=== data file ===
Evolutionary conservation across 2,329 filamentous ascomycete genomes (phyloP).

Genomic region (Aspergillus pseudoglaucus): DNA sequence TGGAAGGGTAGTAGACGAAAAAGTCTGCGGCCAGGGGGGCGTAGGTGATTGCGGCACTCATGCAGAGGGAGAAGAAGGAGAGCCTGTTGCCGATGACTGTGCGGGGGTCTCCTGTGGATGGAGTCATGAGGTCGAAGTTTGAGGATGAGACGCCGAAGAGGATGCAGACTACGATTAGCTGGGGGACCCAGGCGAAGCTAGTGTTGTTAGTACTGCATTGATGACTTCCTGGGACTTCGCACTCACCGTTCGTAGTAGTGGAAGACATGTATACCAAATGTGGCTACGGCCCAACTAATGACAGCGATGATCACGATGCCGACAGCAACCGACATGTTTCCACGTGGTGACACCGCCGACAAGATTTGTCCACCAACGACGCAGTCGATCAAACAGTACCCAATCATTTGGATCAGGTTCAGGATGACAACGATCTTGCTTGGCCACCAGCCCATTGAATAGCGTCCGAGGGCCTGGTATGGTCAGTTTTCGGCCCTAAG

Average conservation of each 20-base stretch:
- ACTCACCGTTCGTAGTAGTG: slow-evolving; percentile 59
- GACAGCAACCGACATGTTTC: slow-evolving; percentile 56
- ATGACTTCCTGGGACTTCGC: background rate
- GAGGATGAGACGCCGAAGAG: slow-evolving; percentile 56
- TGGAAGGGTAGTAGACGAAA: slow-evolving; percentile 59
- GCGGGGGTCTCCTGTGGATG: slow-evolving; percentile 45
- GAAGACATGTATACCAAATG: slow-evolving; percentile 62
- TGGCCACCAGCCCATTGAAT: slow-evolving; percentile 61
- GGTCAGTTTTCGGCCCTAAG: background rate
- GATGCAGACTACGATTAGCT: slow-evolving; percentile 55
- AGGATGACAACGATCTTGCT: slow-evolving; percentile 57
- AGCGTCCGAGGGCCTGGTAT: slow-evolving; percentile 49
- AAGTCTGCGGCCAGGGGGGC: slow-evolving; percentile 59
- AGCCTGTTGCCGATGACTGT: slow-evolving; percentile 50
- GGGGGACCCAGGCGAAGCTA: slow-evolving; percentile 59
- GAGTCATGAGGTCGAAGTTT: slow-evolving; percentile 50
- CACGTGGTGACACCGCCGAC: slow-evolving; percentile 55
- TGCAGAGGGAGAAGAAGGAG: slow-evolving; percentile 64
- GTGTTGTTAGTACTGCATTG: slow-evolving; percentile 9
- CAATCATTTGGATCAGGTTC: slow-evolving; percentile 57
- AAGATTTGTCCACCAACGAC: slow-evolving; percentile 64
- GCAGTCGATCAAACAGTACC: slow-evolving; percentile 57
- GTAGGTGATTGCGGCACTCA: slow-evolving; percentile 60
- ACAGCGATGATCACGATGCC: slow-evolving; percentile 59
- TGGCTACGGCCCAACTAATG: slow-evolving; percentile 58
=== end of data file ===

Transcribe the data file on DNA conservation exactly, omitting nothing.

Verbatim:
Evolutionary conservation across 2,329 filamentous ascomycete genomes (phyloP).

Genomic region (Aspergillus pseudoglaucus): DNA sequence TGGAAGGGTAGTAGACGAAAAAGTCTGCGGCCAGGGGGGCGTAGGTGATTGCGGCACTCATGCAGAGGGAGAAGAAGGAGAGCCTGTTGCCGATGACTGTGCGGGGGTCTCCTGTGGATGGAGTCATGAGGTCGAAGTTTGAGGATGAGACGCCGAAGAGGATGCAGACTACGATTAGCTGGGGGACCCAGGCGAAGCTAGTGTTGTTAGTACTGCATTGATGACTTCCTGGGACTTCGCACTCACCGTTCGTAGTAGTGGAAGACATGTATACCAAATGTGGCTACGGCCCAACTAATGACAGCGATGATCACGATGCCGACAGCAACCGACATGTTTCCACGTGGTGACACCGCCGACAAGATTTGTCCACCAACGACGCAGTCGATCAAACAGTACCCAATCATTTGGATCAGGTTCAGGATGACAACGATCTTGCTTGGCCACCAGCCCATTGAATAGCGTCCGAGGGCCTGGTATGGTCAGTTTTCGGCCCTAAG

Average conservation of each 20-base stretch:
- ACTCACCGTTCGTAGTAGTG: slow-evolving; percentile 59
- GACAGCAACCGACATGTTTC: slow-evolving; percentile 56
- ATGACTTCCTGGGACTTCGC: background rate
- GAGGATGAGACGCCGAAGAG: slow-evolving; percentile 56
- TGGAAGGGTAGTAGACGAAA: slow-evolving; percentile 59
- GCGGGGGTCTCCTGTGGATG: slow-evolving; percentile 45
- GAAGACATGTATACCAAATG: slow-evolving; percentile 62
- TGGCCACCAGCCCATTGAAT: slow-evolving; percentile 61
- GGTCAGTTTTCGGCCCTAAG: background rate
- GATGCAGACTACGATTAGCT: slow-evolving; percentile 55
- AGGATGACAACGATCTTGCT: slow-evolving; percentile 57
- AGCGTCCGAGGGCCTGGTAT: slow-evolving; percentile 49
- AAGTCTGCGGCCAGGGGGGC: slow-evolving; percentile 59
- AGCCTGTTGCCGATGACTGT: slow-evolving; percentile 50
- GGGGGACCCAGGCGAAGCTA: slow-evolving; percentile 59
- GAGTCATGAGGTCGAAGTTT: slow-evolving; percentile 50
- CACGTGGTGACACCGCCGAC: slow-evolving; percentile 55
- TGCAGAGGGAGAAGAAGGAG: slow-evolving; percentile 64
- GTGTTGTTAGTACTGCATTG: slow-evolving; percentile 9
- CAATCATTTGGATCAGGTTC: slow-evolving; percentile 57
- AAGATTTGTCCACCAACGAC: slow-evolving; percentile 64
- GCAGTCGATCAAACAGTACC: slow-evolving; percentile 57
- GTAGGTGATTGCGGCACTCA: slow-evolving; percentile 60
- ACAGCGATGATCACGATGCC: slow-evolving; percentile 59
- TGGCTACGGCCCAACTAATG: slow-evolving; percentile 58